Aether Beauty

Vegan “clean beauty” brand which uses both natural and synthetic mica.

They have a whole blog post about mica in makeup. Pertaining to their own use they say: “When we use natural mica, we source only from suppliers in the US or Malaysia. These areas have (and enforce) ethical labor standards which prevent the use of child labor. We avoid all mica from India or Madagascar where labor standards are unregulated and child labor is rampant. We choose synthetic mica when we can’t vet and guarantee that the source of our mica is child-labor-free.”

🚩 I want to note that the SOMO report does list Malaysia as a “high risk” country “suspected of illegal mining” so the part of their statement about Malaysia enforcing ethical standards doesn’t seem accurate.

Red Apple Lipstick Eyeshadow with ethically sourced mica

Red Apple Lipstick

A gluten free, vegan, natural beauty brand (not just lipstick).

I couldn’t find anything on their website, but when I reached out to them they said: “we source all of our ingredients from the United States, a few from Europe and some others from Canada. All of which we make sure do not involve child labor, and that workers are paid fairly.” Specifically about their mica they said, “We source all of our mica from the US from privately owned mines. This allows us to be assured that child-labor is never used, and that miners are paid fairly + treated very well.”

Fat and the Moon

I couldn’t find anything on their website, but when I reached out to them they said they use synthetic mica.

From a DM: “The mica that we use is lab-created, not mined. We know about the horrendous circumstances in which mined mica is a result and do not support those practices. The mica that we use is made of natural ingredients that mimic mined mica”

🚩 Note that they just list “Mica” in their ingredients, which is legal however I would definitely prefer if brands specify that it is synthetic mica.

100% Pure

100% Pure "moonstone glow" Gemmed Luminizer with ethical mica

A natural makeup, skincare, and beauty brand.

What they say: “All of our products use ethically sourced mica.”

I reached out to them for more info and this was their statement: “We condemn the use of child labor in particular, in manufacture and service of any raw materials. All of our mica suppliers are required to annually provide certificates that child labor is not used in mica mining and the subsequent manufacturing processes.”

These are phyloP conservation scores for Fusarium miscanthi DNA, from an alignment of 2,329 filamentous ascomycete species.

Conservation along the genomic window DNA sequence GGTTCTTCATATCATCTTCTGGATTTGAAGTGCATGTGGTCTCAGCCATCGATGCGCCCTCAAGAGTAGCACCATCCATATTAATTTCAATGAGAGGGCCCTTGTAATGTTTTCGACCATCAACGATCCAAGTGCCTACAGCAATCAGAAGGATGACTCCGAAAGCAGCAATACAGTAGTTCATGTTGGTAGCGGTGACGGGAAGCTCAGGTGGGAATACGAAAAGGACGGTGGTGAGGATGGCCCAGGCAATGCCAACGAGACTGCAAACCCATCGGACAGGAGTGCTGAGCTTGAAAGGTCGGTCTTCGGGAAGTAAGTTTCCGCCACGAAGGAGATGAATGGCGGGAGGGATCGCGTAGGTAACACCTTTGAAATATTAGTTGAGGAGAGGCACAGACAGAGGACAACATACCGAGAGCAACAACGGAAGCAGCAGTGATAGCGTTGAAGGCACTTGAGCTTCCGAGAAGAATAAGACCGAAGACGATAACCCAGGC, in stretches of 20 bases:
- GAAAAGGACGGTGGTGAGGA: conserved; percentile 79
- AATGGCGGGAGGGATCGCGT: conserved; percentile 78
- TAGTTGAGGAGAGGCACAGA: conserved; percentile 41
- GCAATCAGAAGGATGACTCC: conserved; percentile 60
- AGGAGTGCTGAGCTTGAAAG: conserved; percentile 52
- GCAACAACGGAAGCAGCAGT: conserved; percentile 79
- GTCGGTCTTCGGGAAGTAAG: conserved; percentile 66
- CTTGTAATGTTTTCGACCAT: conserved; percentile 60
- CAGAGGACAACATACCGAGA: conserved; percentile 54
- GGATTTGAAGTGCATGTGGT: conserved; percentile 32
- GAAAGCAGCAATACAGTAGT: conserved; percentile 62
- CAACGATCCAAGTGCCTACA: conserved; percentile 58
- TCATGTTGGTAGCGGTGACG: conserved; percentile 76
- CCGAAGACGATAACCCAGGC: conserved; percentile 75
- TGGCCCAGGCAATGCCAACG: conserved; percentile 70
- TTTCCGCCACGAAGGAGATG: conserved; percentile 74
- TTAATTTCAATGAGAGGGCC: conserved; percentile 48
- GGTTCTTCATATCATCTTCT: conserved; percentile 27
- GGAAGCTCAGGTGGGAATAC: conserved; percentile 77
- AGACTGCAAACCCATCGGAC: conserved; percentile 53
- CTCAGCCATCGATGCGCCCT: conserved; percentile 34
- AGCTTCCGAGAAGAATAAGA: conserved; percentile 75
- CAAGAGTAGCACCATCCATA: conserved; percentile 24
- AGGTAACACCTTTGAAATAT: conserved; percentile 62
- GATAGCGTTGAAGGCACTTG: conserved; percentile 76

Dr. Hauschka

A large natural beauty and skincare brand.

I couldn’t find anything on their website, but after reaching out they sent me a statement from their head company (WALA Heilmittel GmbH) which includes this: “Due to close co-operation with the local authorities, a better co-operation with the miners and regular and unannounced on-site audits, our supplier can guarantee, since the middle of 2011, that all mica retrieved by them from India is free of child labour.”

The rep also said that they were in the process of re-doing their website which is why I couldn’t find this info publicly.


A natural and organic beauty and skincare brand.

What they say: “Our suppliers work within the Ethical Trade Initiative and do not employ child labour in the mining and processing of their products. Our suppliers have been carefully selected with their guarantee that they work within the Ethical Trade Initiative, from regions where ethical business practices are transparent and do not employ child labour.”

RMS Luminizers with child labor free mica


Organic and “clean” makeup brand.

I couldn’t find anything on their website, but when I reached out to them they said: “All of our ingredients are sourced fair-trade and cruelty-free. For proprietary reasons, we cannot provide specific sourcing information for the mica we use, but please know that our founder Rose-Marie spends much of her time sourcing ingredients from sustainable and environmentally friendly sources. We would never source ingredients from a facility that utilizes child labor.”

And they also said: “We are working on getting ours β€œcertified child labor freeβ€œ but the certification has not been finalized yet.”

I really wish this info was available publicly in their ingredients break-down!

Jane Iredale

A mineral makeup company who uses synthetic mica.

🚩 Note that they just list “Mica” in their ingredients, which is legal however I would definitely prefer if brands specify that it is synthetic mica.

Elate Cosmetics

A Canadian natural and low waste makeup brand. Shopping from the US? You can find them here.

What they say: “The mica used in Elate products is fair trade, and sourced from suppliers who are active members of the Responsible Mica Initiative.”

🚩 Please see above about about certifications and the RMI

Mica-Free Makeup

Haut Cosmetics

Canadian makeup and beauty line with all mica-free products.